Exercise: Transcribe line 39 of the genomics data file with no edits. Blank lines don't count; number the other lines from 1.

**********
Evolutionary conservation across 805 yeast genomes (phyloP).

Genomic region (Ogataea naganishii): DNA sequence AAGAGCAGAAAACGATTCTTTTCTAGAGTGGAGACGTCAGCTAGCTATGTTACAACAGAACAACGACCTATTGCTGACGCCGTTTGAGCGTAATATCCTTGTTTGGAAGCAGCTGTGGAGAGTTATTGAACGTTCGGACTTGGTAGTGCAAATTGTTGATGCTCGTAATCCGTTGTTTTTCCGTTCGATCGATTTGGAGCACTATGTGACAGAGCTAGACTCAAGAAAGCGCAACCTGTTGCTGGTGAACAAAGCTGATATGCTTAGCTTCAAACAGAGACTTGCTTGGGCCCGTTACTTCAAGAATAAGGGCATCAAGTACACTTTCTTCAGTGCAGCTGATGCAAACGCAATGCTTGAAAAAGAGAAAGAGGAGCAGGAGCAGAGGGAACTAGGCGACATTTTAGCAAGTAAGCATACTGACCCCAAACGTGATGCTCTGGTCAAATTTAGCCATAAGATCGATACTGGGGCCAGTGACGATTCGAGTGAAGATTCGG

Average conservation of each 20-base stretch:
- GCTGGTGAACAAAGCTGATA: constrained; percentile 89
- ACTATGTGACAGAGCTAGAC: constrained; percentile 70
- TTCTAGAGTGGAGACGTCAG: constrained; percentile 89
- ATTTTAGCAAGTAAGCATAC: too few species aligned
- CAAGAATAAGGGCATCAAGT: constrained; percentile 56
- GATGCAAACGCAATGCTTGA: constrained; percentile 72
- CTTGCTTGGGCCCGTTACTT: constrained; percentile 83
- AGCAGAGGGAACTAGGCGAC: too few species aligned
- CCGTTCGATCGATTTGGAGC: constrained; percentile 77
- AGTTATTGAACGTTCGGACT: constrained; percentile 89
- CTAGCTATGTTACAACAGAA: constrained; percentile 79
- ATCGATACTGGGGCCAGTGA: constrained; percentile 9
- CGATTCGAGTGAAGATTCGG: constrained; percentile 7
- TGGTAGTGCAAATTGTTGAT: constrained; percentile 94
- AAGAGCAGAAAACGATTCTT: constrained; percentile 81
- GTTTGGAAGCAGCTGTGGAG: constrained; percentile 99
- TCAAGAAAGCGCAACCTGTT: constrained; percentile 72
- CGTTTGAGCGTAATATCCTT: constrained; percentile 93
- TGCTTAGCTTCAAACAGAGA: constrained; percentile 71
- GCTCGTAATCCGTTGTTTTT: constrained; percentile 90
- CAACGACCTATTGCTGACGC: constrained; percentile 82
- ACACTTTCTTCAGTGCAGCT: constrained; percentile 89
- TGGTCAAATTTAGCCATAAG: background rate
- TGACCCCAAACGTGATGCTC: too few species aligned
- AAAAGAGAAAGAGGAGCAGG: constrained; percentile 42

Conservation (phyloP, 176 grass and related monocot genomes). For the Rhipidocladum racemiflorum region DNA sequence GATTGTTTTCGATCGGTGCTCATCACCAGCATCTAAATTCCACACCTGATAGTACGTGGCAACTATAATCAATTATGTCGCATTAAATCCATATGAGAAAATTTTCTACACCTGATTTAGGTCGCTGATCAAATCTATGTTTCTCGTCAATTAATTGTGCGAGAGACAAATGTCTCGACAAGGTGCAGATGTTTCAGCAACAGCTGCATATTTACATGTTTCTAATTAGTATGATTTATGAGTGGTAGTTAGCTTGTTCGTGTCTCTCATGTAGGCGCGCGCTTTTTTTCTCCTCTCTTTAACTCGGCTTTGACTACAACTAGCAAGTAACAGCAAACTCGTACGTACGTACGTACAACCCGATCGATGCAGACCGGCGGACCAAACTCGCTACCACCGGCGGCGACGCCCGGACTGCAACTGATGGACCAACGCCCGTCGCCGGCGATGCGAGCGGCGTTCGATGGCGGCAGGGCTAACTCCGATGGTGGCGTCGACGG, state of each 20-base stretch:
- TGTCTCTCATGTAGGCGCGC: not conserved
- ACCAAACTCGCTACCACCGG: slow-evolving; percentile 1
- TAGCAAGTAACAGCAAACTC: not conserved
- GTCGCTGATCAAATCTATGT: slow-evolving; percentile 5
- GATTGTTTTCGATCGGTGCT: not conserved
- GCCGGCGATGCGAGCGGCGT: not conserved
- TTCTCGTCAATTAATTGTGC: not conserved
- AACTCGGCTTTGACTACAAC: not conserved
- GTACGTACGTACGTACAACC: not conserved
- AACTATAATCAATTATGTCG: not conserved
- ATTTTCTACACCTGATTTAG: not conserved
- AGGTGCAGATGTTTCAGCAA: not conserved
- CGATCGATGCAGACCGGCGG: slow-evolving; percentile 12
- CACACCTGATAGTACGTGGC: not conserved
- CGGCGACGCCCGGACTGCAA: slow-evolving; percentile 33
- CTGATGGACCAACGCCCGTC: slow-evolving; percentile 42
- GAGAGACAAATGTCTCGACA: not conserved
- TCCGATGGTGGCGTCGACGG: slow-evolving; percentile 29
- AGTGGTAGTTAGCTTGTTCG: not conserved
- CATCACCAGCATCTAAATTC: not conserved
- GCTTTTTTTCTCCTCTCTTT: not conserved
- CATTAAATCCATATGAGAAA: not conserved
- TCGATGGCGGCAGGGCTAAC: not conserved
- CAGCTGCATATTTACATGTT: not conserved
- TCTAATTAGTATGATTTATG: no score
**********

- AACTATAATCAATTATGTCG: not conserved